Fitness Advice for Pregnant Women

Physical & Mental Effects of Exercise
During Pregnancy

The health and well-being of pregnant women is greatly affected through regular daily activity.

Exercise during pregnancy reduces weight gain, triggers more rapid weight loss after pregnancy, and improves mood and sleeping patterns.

Some women can even experience a faster labor process and a lessening for the need for induction with pitocin from regular exercise.

Others are less likely to require epidural analgesia and have fewer operative births.


Blood flow shifts away from your internal organs so that your muscles, lungs and heart get a larger share of oxygen while exercising.

Keep in mind that extreme exercise can cause too large of a shift of oxygen away from the uterus so reducing the length of time that you exercise strenuously and monitoring your heart rate is a good idea.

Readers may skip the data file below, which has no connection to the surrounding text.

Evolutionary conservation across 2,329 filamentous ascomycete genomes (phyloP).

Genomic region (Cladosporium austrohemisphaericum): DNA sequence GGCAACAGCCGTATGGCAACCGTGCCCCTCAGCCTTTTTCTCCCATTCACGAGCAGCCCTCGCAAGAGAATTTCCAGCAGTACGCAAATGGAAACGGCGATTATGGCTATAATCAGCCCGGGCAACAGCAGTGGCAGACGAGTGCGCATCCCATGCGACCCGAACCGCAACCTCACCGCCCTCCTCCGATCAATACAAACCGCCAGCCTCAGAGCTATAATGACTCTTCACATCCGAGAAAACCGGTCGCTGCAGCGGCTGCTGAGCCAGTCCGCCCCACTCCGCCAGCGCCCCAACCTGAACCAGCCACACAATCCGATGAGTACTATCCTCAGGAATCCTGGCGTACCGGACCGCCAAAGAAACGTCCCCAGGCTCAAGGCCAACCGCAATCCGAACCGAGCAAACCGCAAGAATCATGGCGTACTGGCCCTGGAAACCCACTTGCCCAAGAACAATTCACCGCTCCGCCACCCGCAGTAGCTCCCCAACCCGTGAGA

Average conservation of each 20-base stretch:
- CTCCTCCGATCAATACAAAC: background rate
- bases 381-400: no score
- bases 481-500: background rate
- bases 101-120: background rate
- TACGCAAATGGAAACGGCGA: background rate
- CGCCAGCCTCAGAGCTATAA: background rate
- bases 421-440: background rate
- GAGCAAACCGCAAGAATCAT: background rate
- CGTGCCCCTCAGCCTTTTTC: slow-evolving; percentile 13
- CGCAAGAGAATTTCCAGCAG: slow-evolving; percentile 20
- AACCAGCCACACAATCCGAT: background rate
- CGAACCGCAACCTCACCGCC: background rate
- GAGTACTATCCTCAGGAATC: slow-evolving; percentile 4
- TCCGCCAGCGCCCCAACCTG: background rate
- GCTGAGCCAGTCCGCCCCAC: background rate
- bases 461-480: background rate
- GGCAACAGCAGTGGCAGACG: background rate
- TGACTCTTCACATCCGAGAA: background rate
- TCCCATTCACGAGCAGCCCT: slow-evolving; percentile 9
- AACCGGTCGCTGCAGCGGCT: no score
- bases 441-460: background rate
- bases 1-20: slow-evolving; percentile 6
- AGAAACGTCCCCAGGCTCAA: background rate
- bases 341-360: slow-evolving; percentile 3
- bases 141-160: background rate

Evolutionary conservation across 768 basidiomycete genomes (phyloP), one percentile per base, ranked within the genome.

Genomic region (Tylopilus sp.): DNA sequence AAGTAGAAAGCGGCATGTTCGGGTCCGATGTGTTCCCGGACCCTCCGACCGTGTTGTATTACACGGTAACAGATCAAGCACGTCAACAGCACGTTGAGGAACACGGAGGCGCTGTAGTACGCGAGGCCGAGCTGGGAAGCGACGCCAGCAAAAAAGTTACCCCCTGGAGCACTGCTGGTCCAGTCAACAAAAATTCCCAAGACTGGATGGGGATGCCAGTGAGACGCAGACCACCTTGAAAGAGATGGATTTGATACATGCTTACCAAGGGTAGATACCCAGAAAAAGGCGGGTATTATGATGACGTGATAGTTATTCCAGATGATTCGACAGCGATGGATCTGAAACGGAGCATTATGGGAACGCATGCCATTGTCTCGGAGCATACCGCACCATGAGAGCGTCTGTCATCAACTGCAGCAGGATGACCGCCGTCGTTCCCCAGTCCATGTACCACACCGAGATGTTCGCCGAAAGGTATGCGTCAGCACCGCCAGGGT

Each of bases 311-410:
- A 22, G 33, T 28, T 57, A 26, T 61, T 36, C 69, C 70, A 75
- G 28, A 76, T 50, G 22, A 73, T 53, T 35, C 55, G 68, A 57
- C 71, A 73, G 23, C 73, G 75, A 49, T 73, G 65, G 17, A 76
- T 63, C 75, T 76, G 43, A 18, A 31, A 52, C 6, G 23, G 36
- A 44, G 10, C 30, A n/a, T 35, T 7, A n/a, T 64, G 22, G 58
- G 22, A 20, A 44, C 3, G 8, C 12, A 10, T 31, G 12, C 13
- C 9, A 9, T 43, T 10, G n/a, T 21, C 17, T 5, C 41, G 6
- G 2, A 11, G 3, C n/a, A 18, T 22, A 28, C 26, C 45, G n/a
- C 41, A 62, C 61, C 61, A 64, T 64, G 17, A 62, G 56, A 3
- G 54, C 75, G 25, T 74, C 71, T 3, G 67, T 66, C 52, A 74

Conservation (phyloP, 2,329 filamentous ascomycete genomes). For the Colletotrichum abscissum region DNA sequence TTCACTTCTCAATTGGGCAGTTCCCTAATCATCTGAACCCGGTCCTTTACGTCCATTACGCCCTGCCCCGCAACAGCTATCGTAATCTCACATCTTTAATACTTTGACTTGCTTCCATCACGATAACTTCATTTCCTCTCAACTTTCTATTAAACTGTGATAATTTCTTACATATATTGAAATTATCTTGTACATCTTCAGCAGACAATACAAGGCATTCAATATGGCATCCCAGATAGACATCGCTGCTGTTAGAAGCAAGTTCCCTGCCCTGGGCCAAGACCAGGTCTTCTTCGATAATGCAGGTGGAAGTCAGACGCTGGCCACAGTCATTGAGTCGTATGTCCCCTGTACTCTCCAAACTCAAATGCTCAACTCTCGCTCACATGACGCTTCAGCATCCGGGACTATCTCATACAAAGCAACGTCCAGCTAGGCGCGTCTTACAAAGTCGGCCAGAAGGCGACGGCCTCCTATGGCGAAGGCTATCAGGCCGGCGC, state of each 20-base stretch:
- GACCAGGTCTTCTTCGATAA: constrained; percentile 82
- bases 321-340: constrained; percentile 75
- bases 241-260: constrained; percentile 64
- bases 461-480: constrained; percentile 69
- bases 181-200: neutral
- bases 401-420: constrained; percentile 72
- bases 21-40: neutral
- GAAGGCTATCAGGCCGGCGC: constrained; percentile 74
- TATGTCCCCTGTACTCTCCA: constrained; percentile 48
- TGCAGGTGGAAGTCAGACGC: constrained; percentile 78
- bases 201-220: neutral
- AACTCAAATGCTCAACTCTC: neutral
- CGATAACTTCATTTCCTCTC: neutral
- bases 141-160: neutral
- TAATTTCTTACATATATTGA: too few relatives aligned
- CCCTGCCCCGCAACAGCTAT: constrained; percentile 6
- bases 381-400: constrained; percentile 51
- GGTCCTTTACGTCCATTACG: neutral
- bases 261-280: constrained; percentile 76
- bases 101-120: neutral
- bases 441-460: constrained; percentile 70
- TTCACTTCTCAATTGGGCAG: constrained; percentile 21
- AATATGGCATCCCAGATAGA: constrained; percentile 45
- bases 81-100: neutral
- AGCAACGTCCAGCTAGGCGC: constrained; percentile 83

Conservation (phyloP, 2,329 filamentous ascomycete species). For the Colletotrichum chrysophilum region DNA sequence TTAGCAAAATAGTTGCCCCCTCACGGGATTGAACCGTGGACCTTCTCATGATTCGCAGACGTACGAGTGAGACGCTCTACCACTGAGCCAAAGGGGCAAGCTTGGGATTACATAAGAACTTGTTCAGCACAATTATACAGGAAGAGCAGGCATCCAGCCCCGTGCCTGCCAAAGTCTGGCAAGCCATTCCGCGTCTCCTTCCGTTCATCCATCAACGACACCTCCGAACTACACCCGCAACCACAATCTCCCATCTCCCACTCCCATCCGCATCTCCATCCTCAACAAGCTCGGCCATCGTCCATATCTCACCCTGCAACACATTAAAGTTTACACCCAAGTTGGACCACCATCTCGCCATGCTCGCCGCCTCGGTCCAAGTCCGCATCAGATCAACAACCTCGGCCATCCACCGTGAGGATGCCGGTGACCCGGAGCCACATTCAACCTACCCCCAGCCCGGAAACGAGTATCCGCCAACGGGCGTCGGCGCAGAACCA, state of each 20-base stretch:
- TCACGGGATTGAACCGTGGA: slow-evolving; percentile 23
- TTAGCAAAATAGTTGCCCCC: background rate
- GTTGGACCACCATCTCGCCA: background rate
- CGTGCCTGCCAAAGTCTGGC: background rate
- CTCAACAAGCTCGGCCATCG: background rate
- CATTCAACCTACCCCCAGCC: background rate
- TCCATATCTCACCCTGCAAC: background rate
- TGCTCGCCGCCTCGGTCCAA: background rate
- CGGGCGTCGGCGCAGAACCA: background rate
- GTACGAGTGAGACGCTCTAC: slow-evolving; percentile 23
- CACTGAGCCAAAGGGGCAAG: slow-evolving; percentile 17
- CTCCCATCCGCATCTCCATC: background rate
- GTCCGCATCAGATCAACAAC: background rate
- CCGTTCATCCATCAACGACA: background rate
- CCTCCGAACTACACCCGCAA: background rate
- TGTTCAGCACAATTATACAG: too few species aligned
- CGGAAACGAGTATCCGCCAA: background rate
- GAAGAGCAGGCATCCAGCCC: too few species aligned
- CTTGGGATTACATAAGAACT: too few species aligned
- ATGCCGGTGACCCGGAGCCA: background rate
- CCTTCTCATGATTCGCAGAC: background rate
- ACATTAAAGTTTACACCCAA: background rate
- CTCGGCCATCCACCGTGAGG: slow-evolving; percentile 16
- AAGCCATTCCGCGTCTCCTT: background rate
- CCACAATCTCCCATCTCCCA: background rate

Neurotransmitter Release:

The brain releases more norepinephrine, a neurotransmitter that can reduce depression and influence blood flow to your heart and kidneys during and after exercise.

Norepinephrine increases smooth muscle contraction and can cause increased uterine activity in the form of painless contractions.

These contractions don't cause labor, but because of the possible influence on contractions, women who have risks for pre-term labor should consider mild exercise programs.

Elevated Body Temperature:

Core body temperature increases due to exercise.

It's possible that high fevers during the first three months of pregnancy can affect the fetus's development, however, extremely fit women can actually improve body temperature regulation and decrease core body temperature during pregnancy.

Keep caution when exercising in very hot weather and be attentive to adequate fluid intake during exercise.